The Indian Computer Emergency Response Team (CERT-In), the nodal agency for cybersecurity in the country, will probe the alert sent by Apple to politicians and journalists warning them that their iPhones might be targets of state-sponsored attackers. Apple has been sent a notice to cooperate in the probe, MoneyControl reported on November 2. CERT-In, which falls under the Ministry of Electronics and Information Technology, has not publicly confirmed this information.
Separately, the Parliamentary Standing Committee on Information Technology is also contemplating summoning Apple representatives to address these alerts, ANI reported. MP John Brittas said he has written to the committee’s chairperson seeking a meeting on the issue. Congress’s Karti Chidambaram also said that he would request for the affected MPs and Apple representatives to be called before the committee, Indian Express reported.
On October 31, multiple members of parliament belonging to opposition parties including Mahua Moitra, Priyanka Chaturvedi, Asaduddin Owaisi, Sashi Tharoor, and Raghav Chadha took to social media to share the alert they received from Apple. Along with the politicians, journalists including Sriram Karri (Resident Editor, Deccan Chronicle) and Siddharth Varadarajan (founding editor, The Wire) also reported that they received the alert. You can find more people who received the alerts here.
Apple then confirmed that it sent the alerts but declined to attribute the attack to any particular state. It also declined to provide information about what causes the company to issue such alerts because it “may help state-sponsored attackers adapt their behaviour to evade detection in the future.”
Later in the day, IT Minister Ashwini Vaishnaw and MoS IT Rajeev Chandrasekhar both downplayed the severity of the incident, with Vaishnaw noting that Apple’s alert is vague and could be a false alarm and Chandrasekhar questioning the security of Apple devices. Both Ministers, however, said that the government will investigate the alerts.
MP Mahua Moitra, who was one of the people who received an alert from Apple, has written to the Lok Sabha speaker alleging surveillance on Opposition members:
Just written to Hon’ble Speaker @loksabhaspeaker on serious issue of surveillance on Opposition members in violation of Constitutional freedoms & rule of law.@MamataOfficial @abhishekaitc @AITCofficial pic.twitter.com/tqmKpgkNew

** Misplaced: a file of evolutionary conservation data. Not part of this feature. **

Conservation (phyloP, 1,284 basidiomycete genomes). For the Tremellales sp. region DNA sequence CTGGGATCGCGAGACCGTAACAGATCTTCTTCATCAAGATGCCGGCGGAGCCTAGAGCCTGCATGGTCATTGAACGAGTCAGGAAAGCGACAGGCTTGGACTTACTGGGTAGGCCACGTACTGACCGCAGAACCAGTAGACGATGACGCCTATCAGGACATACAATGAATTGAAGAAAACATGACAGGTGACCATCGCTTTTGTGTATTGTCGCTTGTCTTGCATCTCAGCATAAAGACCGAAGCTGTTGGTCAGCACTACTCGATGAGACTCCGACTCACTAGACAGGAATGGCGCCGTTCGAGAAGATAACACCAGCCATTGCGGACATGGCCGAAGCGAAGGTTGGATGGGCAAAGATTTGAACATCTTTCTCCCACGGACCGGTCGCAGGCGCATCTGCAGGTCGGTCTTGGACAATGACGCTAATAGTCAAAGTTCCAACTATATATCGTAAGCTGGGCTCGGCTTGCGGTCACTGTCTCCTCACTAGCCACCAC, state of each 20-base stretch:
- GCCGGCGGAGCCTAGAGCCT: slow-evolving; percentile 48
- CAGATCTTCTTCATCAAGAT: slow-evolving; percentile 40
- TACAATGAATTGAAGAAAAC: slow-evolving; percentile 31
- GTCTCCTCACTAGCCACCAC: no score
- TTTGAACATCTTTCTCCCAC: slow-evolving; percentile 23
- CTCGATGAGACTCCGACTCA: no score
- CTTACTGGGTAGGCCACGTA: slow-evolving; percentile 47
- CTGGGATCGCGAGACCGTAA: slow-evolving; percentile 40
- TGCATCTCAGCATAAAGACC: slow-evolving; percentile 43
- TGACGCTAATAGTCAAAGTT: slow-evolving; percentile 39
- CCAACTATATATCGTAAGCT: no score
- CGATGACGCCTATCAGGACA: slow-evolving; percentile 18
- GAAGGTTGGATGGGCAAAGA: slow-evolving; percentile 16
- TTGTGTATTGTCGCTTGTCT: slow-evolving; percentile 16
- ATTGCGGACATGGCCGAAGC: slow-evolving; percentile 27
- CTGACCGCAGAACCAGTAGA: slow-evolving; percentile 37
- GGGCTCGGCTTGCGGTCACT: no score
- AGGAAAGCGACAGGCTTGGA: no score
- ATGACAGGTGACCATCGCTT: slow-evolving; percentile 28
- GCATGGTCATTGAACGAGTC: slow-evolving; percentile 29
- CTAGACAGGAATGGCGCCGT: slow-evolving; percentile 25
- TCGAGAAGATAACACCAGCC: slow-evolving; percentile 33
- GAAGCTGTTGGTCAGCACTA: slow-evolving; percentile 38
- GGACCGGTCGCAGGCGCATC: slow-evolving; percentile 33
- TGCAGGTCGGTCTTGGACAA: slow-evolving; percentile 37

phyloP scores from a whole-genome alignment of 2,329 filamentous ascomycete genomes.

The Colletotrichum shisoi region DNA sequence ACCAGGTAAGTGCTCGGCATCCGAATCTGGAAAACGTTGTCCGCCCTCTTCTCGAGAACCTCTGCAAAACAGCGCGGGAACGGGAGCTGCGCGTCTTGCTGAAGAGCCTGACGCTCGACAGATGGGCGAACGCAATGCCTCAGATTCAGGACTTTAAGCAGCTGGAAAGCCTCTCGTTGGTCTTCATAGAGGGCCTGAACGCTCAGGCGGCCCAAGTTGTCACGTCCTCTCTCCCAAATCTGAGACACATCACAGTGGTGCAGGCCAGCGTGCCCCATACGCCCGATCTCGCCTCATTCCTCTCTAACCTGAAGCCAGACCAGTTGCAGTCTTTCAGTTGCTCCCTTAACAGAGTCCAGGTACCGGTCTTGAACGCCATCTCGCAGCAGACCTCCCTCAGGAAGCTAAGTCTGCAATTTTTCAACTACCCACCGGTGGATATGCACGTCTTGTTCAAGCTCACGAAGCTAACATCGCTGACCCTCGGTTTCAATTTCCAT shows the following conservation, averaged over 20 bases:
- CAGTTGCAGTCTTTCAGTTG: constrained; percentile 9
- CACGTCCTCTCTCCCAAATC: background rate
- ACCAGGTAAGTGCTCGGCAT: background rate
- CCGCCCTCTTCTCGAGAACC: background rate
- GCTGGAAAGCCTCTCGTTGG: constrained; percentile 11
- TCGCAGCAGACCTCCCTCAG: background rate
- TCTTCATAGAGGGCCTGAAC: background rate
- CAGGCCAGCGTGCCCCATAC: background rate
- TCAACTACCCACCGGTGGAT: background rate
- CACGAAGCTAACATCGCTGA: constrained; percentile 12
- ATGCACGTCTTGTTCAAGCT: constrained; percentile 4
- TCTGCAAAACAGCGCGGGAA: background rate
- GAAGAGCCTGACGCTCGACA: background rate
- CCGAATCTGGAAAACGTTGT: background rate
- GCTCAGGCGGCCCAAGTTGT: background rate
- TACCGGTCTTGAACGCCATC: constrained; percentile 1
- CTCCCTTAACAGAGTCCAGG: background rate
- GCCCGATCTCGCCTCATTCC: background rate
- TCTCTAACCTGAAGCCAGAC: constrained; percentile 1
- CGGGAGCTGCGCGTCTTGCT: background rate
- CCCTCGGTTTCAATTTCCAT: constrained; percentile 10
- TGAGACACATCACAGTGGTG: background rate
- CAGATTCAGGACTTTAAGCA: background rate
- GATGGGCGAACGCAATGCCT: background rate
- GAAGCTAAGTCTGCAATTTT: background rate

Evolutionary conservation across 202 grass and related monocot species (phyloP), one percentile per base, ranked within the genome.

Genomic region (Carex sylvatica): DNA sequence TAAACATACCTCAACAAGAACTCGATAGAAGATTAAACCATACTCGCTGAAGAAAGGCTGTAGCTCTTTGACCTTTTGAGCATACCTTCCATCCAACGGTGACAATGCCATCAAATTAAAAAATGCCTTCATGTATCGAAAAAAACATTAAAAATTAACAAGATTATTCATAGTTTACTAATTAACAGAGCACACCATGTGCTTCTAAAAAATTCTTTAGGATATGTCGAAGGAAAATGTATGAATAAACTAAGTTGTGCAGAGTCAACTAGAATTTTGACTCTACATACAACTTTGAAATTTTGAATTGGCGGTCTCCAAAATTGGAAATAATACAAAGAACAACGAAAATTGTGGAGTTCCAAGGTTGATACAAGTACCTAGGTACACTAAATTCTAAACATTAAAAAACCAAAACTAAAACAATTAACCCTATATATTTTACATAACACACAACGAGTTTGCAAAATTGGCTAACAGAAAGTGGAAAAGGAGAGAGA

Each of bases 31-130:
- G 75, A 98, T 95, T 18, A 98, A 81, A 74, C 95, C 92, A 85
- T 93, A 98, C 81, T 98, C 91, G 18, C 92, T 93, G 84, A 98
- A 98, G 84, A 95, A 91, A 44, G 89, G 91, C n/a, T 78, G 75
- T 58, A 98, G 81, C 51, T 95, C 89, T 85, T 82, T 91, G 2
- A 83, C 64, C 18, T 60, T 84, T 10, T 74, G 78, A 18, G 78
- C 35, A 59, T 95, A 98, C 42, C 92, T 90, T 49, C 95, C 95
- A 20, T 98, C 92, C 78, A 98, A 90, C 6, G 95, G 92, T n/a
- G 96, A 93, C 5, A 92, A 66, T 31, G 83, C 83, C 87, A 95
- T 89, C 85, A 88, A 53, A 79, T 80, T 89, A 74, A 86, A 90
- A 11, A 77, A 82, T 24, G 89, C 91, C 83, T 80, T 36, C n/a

— Mahua Moitra (@MahuaMoitra) November 1, 2023
MediaNama’s Take: The government is investigating a case where it is the main accused
Ironically, the government is in charge of investigating a case where it is the main accused. The fact that only opposition leaders received the alerts has raised suspicion that the Indian government is behind the attack, especially given all the revelations made in the Pegasus spyware exposé in 2021. The government’s official response to Apple’s alerts, through Ministers Ashwini Vaishanw and Rajeev Chandrasekhar, is mainly around Apple’s security. Neither of them denied the Indian government’s involvement or whether the Indian government has purchased spyware to snoop on opposition politicians. They barely even addressed the issue of snooping. Instead, they placed all the onus on Apple to explain its alerts and prove the security of its device. Given this, it is unlikely that the CERT-In investigation will lead to anything tangible. It’s also unlikely that Apple will name any particular country behind the attack because that could affect its business interests, especially if it’s India, where it’s ramping up its manufacturing.
- On Apple, State-Sponsored Attacks And Cybersecurity
- Multiple Indian MPs, Journalists Receive Alerts From Apple That Their Phones May Be Targets Of State Surveillance
- Pegasus Spyware: All The Latest Facts On Who Was Targeted, The Modus Operandi, And More
- Supreme Court Opens Sealed Cover Pegasus Report: Only 5 Out Of 29 Phones Infected With ‘Malware’
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